Flooding linked to rising groundwater levels is a neglected consequence of rising seas. Bigger walls won’t keep it out.
By Brett Walton, Circle of Blue
MARIN COUNTY, California — It’s a calm, sunny day at the start of a rainless February in the San Francisco Bay Area, and streets are flooded.
In Manzanita, the northbound on-ramp for Highway 101, the main artery through this county just north of San Francisco, is partially covered with a half foot of water. At an adjacent park-and-ride lot, public buses plow through standing water to pick up passengers.
Nearby, the Mill Valley-Sausalito multi-use trail is partially submerged, a ribbon of asphalt peaking above mirrored waters.
“Those of those who live in this area of southern Marin get our feet wet with some regularity,” Kate Sears, a Marin County supervisor, told Circle of Blue, noting that the Manzanita area floods more than 30 times a year, even on blue-sky days when the tides are high.
The flooding on this day is the work of king tides, the biggest tides of the year, which lifted water levels in San Francisco Bay to annual highs in the first week of February. Worse in the winter, king tides are seen as a climate change preview, a glimpse of what average water levels could be decades in the future.
But king tides are only part of the region’s flood story. As sea levels rise, so do the waters in the bay, which connects to the Pacific Ocean through the Golden Gate. That relationship between rising ocean levels and rising bay levels is well known. What is less obvious is that groundwater levels are rising as well, adding another variable to the region’s equation of increasing flood risk.
Kristina Hill, a professor at the University of California, Berkeley, who studies urban design and flooding, has been instrumental in shedding light on this neglected aspect of flood risk in the Bay Area.
As bay levels rise, so do groundwater levels along one of the most developed shorelines on the West Coast. The rise in groundwater contributes to flooding in low-lying communities in the nine counties that ring San Francisco Bay. Even before it comes to the surface, rising groundwater casts a net of damage. It infiltrates sewer pipes, which can cause backups and burden treatment plants with excess water. It destabilizes building foundations, corrodes pipes, and could shake loose legacy pollutants bound to soil particles, setting the toxic substances free in the environment.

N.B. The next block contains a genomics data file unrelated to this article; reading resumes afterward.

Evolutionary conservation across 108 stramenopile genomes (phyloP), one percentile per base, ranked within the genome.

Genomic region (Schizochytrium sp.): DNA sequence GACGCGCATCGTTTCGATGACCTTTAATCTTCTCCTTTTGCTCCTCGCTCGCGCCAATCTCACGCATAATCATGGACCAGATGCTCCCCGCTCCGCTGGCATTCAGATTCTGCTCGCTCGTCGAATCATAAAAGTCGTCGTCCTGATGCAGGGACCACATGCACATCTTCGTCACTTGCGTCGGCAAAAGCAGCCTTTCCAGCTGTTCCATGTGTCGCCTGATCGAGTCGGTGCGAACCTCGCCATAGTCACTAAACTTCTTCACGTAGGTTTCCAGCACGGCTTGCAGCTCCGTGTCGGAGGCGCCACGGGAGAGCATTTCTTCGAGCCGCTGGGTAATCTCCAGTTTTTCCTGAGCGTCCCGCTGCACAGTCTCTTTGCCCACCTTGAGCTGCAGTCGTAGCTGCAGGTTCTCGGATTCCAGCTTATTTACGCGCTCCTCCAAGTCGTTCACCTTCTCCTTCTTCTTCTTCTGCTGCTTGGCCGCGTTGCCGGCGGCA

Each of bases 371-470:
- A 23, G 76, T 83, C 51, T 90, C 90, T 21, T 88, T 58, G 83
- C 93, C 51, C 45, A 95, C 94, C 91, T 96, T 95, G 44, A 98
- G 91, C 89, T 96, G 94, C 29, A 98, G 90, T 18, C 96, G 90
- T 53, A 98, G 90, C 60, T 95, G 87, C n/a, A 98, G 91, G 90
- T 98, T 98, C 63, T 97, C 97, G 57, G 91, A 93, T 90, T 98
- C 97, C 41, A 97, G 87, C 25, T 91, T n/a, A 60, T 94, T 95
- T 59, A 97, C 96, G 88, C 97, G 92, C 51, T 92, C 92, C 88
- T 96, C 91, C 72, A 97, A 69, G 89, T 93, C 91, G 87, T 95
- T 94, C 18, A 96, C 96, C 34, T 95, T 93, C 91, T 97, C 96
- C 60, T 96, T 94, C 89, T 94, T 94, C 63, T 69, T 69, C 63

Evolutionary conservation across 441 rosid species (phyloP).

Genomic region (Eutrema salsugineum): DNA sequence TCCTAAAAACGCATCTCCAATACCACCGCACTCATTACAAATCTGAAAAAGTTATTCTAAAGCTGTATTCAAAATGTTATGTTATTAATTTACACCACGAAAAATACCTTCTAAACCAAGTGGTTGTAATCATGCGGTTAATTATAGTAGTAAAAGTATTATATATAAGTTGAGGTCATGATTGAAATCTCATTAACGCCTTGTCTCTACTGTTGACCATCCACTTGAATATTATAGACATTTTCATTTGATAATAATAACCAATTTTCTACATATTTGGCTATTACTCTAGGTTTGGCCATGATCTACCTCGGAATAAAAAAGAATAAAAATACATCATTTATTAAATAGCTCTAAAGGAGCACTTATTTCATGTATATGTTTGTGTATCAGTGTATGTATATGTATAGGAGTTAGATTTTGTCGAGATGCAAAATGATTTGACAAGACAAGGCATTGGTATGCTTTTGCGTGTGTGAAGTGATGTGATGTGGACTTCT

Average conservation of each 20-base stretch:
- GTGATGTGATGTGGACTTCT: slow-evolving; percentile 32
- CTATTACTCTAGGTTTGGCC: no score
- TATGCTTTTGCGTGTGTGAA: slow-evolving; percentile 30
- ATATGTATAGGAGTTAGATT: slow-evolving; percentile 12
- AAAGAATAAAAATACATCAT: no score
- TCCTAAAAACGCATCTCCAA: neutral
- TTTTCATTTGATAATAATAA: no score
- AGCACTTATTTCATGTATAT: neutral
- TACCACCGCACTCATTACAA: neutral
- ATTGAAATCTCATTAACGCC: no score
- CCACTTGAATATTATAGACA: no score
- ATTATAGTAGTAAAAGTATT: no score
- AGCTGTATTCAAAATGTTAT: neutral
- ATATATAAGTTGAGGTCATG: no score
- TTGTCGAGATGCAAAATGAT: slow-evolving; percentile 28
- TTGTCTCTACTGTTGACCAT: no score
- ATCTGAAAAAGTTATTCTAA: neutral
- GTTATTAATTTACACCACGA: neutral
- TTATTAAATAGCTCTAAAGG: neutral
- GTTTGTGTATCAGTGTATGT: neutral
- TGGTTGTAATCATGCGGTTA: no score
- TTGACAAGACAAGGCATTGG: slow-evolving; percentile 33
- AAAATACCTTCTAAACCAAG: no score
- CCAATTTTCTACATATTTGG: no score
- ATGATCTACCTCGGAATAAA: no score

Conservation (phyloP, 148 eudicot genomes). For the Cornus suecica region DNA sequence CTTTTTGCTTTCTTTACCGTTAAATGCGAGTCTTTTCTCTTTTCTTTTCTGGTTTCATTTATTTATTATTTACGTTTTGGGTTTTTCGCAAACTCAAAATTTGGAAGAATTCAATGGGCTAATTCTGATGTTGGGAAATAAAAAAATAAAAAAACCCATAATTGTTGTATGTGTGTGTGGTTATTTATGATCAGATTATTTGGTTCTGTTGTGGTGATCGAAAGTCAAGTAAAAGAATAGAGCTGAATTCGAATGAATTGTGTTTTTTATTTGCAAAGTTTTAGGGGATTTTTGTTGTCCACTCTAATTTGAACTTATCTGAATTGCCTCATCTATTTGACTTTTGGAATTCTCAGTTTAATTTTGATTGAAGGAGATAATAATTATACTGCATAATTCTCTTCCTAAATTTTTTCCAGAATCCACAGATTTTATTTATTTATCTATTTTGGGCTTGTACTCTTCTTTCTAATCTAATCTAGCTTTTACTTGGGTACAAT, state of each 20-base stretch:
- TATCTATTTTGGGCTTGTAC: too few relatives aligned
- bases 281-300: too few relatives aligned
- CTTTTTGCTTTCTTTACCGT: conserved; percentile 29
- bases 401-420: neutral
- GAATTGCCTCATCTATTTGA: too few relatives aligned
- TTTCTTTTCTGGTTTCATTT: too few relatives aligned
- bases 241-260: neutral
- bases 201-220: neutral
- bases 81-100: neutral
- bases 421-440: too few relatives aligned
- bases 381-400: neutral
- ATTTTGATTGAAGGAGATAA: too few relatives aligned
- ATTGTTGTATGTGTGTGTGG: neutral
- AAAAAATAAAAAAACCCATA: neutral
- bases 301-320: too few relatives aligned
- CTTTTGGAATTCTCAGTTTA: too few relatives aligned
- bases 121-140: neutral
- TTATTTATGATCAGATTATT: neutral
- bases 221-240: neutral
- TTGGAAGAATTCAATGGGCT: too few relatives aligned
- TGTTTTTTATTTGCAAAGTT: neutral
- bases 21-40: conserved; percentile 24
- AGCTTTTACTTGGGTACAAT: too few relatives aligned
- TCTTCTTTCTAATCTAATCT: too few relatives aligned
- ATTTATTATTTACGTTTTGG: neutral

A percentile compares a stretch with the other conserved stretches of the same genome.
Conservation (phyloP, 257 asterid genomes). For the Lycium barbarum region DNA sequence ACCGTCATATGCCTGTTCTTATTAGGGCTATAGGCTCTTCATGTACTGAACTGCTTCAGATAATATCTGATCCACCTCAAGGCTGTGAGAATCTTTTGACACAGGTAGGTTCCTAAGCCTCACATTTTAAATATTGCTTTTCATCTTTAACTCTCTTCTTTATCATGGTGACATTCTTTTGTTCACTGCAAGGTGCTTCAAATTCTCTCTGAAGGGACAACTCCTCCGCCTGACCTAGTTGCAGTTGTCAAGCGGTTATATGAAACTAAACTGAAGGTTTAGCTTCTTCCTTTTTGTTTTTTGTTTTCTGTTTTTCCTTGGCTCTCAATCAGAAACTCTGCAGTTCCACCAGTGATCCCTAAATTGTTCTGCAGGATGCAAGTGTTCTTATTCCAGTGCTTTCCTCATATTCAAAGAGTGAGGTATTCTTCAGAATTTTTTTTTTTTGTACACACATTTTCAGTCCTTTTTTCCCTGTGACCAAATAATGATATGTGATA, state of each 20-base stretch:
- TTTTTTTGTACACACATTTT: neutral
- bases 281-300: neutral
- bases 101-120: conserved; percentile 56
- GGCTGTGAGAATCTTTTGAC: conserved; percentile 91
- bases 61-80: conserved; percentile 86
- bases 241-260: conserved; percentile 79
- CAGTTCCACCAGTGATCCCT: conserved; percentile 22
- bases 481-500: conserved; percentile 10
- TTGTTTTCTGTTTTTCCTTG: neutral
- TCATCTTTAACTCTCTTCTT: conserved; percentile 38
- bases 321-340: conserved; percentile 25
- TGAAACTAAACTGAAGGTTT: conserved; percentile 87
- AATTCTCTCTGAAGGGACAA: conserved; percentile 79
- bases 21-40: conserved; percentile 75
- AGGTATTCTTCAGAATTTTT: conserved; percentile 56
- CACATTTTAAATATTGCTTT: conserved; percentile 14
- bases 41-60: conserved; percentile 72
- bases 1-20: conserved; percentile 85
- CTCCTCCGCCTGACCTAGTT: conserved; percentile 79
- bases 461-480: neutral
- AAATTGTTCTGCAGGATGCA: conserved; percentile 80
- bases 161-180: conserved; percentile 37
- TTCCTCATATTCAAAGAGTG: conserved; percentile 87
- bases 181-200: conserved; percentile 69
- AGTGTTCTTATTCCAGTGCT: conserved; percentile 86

Hill said that groundwater is the unexplored angle in a “trifecta” of flood risk factors that includes rains and tides. The costs of preparation could be enormous. An earlier assessment found that the price tag for defending Bay Area shorelines against more than 6 feet of sea-level rise and a flood with a one percent chance of occurring would approach $450 billion.
“You get a high tide, you get a rainstorm and you get this higher groundwater, and the flooding gets worse all the time,” Hill told Circle of Blue.
A ‘Hidden Hazard’
On the afternoon of February 7, hours after king tides swelled in Marin County, Hill presented her research to members of the Select Committee on Sea Level Rise and the California Economy. The committee is a group of lawmakers in the California Assembly who are concerned about rising seas.
Held in Foster City, some 30 miles south of Marin, the meeting brought together local government leaders, regulatory agencies, and policy analysts to discuss sea-level rise in San Francisco Bay.
Hill’s turn to speak came near the end of the two-hour meeting. She explained her analysis to a rapt audience.
Using data from more than 10,000 State Water Board wells to inform the map, Hill and her colleagues found that an enormous area of bay shore is already within three feet of the water table in a wet year. Rising bay levels would bring that water even closer to the surface, according to their study, which was published last October in the journal Water.
With roughly three feet of sea-level rise, some 28 square miles of land in the Bay Area would be inundated from water coming from the bay, assuming that no new walls or levees were constructed. This overland flooding, as it turns out, was the smaller share. The analysis found that an additional 40 square miles of land would be flooded by rising groundwater levels.
Hill was careful to point out to the committee the strange dichotomy that results from this discovery. In the Central Valley, Salinas Valley, and other farming regions in California, the overriding concern is too little groundwater. Groundwater in those places is deeper, and it is being depleted. In the Bay Area, by contrast, groundwater is shallow, influenced by rainfall and tides, and generally not used for drinking. For man-made structures, it is more harmful than helpful.